Tuesday, December 1, 2009

Rags to Riches

So we all know that every American loves a rags to riches story. The American dream etc... where if you work hard enough you can get 2.5 kids, a good looking spouse, and two cars in the garage of your brand new house on the cul-de-sac.

Celine is certainly one of the most successful rags to riches story of our generation, so why is it that she is so hated almost as if she is a spoiled socialite (The White House State Dinner crashers anyone?) Is it because, as Wilson suggests in chapter 6, she appears so narcissistic and does not "hold back" or is it a different reason? Is it because her singing is so generic and lifeless? Why is Celine Dion a pariah and not a success story?


  1. I'm not sure that can be answered without personal opinions because in my opinion, I think she's great! Although, I do agree that she is seen in a different light from those other celebrities who came from nothing. I would agree as Carl Wilson states in chapter six, there's no personality to her music. How was she singled out as really unique? It's puzzling to me, and probably other people. What makes Celine Dion special in her music that makes you want to just surround yourself with her voice?? Is there really anything?

  2. I think that most people are taught to hate Celine. I would argue that Celine's voice is almost flawless, which scares most people. In turn, they hate. Not to mention, Celine is usually categorized in a category appealing strongly to gay men and sappy women, making it almost taboo for masculine men, alternative junkies, and feminists to support Celine Dion as an artist. It's more of an image thing to me then anything else. Although I may not like all types of music, I wouldn't call it "trash." It's just interesting to me, in general, to look at those who are able to appreciate the beauty of a voice and those who look past that, directly to the image of the person i.e. "Celine Dion."

    Then I wonder what's the difference between someone like Oprah and Celine Dion? They are both entertainers, extremely charitable, have strong images, and influenced by their managers and PR staff in general...
    So why do we criticize Celine so harshly but not Oprah?

  3. While we undoubtably love a good underdog story and Dion has lived the American Dream (despite her humble Quebec background), we do not immediately associate her with being "rags to riches" success. When I think of Celine Dion I don't actually think of her as a person, rather I think about her in turns of what she produces and represents. Its truly bizarre. All the complaints/criticisms against Dion are not directly against her, but rather her music....or that is how it seems to me at least. ( Its like how that Elliot guy couldn't hate her.... I feel like its the same with society). We don't actually think of Celine as a person, rather she is an embodiment of horrible music taste ( however right or wrong that might be!?!).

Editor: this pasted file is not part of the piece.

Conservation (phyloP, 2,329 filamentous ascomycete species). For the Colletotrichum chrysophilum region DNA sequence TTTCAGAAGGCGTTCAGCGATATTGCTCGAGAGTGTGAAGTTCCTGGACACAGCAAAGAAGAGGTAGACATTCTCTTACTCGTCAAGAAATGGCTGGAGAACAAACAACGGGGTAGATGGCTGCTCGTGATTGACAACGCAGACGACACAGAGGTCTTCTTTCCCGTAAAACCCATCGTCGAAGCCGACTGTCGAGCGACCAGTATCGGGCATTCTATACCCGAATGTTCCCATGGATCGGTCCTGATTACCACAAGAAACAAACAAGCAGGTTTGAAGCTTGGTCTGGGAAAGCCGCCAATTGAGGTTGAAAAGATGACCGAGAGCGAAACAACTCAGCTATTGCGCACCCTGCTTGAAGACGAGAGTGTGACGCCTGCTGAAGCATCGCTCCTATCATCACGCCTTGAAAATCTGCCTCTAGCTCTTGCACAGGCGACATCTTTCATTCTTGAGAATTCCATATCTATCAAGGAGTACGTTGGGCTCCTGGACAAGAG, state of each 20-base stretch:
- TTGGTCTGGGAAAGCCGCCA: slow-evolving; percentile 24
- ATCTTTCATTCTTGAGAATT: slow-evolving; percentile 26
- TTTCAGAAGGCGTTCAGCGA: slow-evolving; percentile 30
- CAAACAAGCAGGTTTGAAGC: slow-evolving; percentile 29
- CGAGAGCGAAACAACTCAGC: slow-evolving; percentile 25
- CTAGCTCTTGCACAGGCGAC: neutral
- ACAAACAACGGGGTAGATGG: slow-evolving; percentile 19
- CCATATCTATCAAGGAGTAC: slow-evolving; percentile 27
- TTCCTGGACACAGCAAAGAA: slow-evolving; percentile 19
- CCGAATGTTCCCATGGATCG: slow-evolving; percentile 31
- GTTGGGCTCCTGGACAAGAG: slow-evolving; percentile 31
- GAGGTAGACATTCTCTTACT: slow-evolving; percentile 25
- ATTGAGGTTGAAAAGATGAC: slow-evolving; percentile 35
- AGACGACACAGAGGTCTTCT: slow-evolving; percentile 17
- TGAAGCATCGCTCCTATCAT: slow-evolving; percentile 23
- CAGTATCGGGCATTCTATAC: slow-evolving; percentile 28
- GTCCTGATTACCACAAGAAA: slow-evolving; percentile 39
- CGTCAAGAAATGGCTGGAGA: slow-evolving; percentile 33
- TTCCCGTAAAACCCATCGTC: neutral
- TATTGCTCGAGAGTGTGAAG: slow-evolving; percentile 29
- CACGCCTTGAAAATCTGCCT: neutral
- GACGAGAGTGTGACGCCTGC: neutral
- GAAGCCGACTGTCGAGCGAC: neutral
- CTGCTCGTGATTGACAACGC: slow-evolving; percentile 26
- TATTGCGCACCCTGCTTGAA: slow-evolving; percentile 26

I feel like its different with other people like Oprah, who cannot be as easily separated from what they produce/their personality (maybe because they actually have one!). So in answer to the question above, I feel like we are able to more harshly criticize Celine because its more a criticism of a the mass consumption of music, the globalization of music industry/artist, and... god forbid.... the type of music (aka over feminized sappy music!). Also, I feel like Celine Dion is such an "easy target" largely because she is a truly global commodity. Society and people have no problem belittling her because she (and "team celine") are incredibly successful in their jobs. "Celine Dion" is incredibly powerful product. It makes sense that people overreacted when Celine Dion had her freak out because it was a time when Celine Dion was seen as separate from her music/image. (at least that is how i feel about it all!)

  4. Come on, people! Why havent't you jumped on the fact that Celine is not American?!?!?!? What does in mean for us to think about her in terms of the American dream? Sheesh! Eyeballing these clumsy narrative constructions/appropriations/representations should be second nature by now. I fear that I have failed you :-(